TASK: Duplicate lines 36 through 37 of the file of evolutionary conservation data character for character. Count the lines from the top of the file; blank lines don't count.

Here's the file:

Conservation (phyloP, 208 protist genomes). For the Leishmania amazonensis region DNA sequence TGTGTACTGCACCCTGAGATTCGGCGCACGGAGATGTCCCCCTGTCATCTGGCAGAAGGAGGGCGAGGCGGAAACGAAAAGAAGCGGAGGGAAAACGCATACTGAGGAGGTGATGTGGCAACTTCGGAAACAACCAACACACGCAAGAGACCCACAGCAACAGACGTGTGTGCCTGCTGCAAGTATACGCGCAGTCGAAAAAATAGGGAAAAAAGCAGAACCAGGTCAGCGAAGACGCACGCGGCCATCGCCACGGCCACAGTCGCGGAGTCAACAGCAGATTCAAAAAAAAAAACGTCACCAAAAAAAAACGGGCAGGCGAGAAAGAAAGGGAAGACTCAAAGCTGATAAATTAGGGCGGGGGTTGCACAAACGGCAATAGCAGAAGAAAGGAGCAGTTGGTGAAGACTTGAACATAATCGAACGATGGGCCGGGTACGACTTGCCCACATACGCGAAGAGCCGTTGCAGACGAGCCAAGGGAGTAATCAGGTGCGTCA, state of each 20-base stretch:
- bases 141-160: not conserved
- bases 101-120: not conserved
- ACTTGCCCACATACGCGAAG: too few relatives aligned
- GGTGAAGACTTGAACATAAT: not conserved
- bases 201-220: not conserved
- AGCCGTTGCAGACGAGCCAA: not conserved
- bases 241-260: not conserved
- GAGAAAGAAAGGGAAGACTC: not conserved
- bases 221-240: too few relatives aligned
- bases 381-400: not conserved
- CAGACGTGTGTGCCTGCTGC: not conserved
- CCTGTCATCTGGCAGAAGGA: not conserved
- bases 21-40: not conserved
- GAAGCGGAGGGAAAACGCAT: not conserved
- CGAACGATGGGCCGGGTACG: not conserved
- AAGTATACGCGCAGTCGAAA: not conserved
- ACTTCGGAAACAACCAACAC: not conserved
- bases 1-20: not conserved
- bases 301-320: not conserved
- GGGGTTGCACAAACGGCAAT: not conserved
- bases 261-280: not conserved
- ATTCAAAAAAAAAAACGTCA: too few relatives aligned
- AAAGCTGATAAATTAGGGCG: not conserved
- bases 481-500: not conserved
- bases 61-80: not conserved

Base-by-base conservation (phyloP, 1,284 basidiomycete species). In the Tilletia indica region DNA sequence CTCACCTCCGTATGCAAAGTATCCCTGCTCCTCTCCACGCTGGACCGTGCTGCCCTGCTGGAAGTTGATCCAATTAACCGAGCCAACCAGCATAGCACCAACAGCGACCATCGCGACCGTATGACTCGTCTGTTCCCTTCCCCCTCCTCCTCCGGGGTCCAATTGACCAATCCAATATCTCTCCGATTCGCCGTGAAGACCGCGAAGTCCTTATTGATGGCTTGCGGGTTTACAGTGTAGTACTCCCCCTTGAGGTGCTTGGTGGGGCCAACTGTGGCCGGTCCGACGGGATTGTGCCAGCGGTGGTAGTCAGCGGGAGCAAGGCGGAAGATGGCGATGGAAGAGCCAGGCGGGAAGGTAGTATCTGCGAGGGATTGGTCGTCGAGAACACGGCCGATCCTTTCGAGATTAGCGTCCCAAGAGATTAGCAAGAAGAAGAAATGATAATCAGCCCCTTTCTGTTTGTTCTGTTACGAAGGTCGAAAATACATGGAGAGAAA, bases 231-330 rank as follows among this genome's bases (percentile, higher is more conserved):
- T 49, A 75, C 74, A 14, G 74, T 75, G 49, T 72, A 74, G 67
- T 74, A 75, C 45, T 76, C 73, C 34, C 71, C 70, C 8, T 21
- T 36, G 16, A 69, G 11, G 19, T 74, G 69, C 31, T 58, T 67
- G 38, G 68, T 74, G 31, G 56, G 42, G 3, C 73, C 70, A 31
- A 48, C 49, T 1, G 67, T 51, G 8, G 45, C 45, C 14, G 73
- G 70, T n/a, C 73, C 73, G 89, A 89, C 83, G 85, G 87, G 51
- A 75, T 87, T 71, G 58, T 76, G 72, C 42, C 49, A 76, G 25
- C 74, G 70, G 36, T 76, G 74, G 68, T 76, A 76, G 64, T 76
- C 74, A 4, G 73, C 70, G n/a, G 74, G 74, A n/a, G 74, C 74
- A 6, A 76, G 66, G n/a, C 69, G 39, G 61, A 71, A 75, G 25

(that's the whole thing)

- C 74, A 4, G 73, C 70, G n/a, G 74, G 74, A n/a, G 74, C 74
- A 6, A 76, G 66, G n/a, C 69, G 39, G 61, A 71, A 75, G 25